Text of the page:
Express, Pilot share ‘remarkably similar’ path

NRF 2023: CEOs Tim Baxter and Shameek Konar on building superior customer experiences
Fiona Soltes
NRF Contributor
January 26, 2023

It wouldn’t seem that fashion retailer Express Inc. and Pilot Company, a leading provider of fuel and the largest operator of travel centers in North America, would have that much in common.

And yet, when it comes to efforts to enhance customer and associate experience — especially with the use of tech — the companies’ CEOs can practically finish each other’s sentences. They even share humor on the priority of keeping bathrooms and fitting rooms clean.

At NRF 2023: Retail’s Big Show, Express Inc. CEO Tim Baxter and Pilot Company CEO Shameek Konar spoke about building superior customer experiences in a conversation moderated by David Wilkinson, EVP, president and GM – global retail for NCR Corporation.

NRF 2023

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“We sell fuel, and we sell food, and we sell merchandise, and everybody is selling that stuff,” Konar said. “So, the only way we can really compete is by creating a great experience for our customers.” In 2022, the company launched a $1 billion, three-year initiative to modernize and equip stores for the future of travel. It includes interior and exterior overhauls, new tech, redesigned store layouts, improved team member areas and electric charging stations.

But the customer experience, he said, really begins with the team member experience. “If our associates, our team members, are feeling good about where they work and feeling good about what they do, we automatically get a much better customer experience.”

The company’s “cycle of excellence,” Konar said, is that putting team experience first and guest experience second leads to financial results, “which allows you to continue funding the team experience.”

Baxter, meanwhile, noted his company’s “remarkably similar” priorities. Express has spent the last year focused on bringing the brand purpose to life through its associates. “We create confidence,” he said. “We inspire self-expression. And by really bringing that brand purpose to life, our associates understand that they truly have an impact on the customers’ lives that they serve. It begins with their experience, and that translates to the consumer experience, and ultimately that builds loyalty and allow us to reinvest.”

"If our associates, our team members, are feeling good about where they work and feeling good about what they do, we automatically get a much better customer experience."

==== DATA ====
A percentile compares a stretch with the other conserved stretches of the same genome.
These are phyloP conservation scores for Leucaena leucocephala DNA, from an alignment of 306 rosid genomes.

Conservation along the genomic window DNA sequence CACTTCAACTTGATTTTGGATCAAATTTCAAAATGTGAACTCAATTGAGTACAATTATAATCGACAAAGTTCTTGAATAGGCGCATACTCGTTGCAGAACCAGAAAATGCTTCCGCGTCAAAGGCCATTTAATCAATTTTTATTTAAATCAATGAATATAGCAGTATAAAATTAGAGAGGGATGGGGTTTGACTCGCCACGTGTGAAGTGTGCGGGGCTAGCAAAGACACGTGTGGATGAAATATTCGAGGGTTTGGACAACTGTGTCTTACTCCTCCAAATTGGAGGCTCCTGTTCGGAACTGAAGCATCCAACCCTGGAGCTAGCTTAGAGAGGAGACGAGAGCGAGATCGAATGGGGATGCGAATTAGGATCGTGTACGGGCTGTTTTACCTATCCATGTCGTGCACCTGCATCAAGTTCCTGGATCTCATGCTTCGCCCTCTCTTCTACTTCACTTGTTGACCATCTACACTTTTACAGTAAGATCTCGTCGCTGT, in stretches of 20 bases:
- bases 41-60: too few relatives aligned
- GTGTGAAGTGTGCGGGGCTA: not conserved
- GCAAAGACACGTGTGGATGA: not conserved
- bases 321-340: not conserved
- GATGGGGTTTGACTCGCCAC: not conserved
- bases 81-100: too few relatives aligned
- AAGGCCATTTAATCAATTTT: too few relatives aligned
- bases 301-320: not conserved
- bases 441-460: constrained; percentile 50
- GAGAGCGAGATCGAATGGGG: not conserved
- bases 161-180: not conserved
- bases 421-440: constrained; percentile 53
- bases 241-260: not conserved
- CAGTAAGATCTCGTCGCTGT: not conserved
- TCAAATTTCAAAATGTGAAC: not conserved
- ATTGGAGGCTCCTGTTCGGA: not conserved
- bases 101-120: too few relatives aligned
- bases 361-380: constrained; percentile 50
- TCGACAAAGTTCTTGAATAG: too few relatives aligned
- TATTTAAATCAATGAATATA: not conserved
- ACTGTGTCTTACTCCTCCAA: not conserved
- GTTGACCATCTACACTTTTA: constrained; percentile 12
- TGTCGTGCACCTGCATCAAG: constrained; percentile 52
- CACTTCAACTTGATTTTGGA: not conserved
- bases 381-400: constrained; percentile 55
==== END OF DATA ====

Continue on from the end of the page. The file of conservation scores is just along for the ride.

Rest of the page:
Shameek Konar, Pilot Company

The two also align in their efforts to create personalized experiences and save their customers time through technology. With ecommerce, Baxter said, it’s been “crystal clear that personalization and time matter. They drive conversion.” But until recently, Express hadn’t applied those learnings to the in-store experience. There’s been added emphasis for customers to use the company app in-store, for example, aiding in navigation and personalization, and freeing up employees to help in other ways.

Pilot, meanwhile, has been slowly incorporating self-checkout, also freeing up employees to focus on guest experience, and it has migrated everything to the cloud to better use data.

As for the challenges the leaders face, both put consistency at the top of the list. Even if there have been 10 good experiences with a company, Konar said, “you have one bad experience, and you associate the name with the bad experience.” Pilot has begun working to improve its “brand-destroying stores,” or those with performance below the company’s various guest experience standards.

One element is simple interaction with the guest; the more that technology can be used to free up the associate’s time, the more a personal touch is possible. “People forgive a lot of things that happen to you in a store if somebody is just being nice to you,” he said.

They agreed on the importance of change management in adopting technology, and the challenges of switching from “what’s comfortable to something that’s better,” Konar said. Wilkinson asked the CEOs about being stuck in a “legacy trap,” or using incrementalism in technology rather than breaking free to launch new innovations.

Leaders tend to hang on to the way things have been done, Baxter said. “There’s that quote: ‘Change is good — you go first.’” Leaders can be very good at introducing technology, he said, “but not very good at saying, ‘Don’t do this anymore’ … or taking old tasks off the table.”

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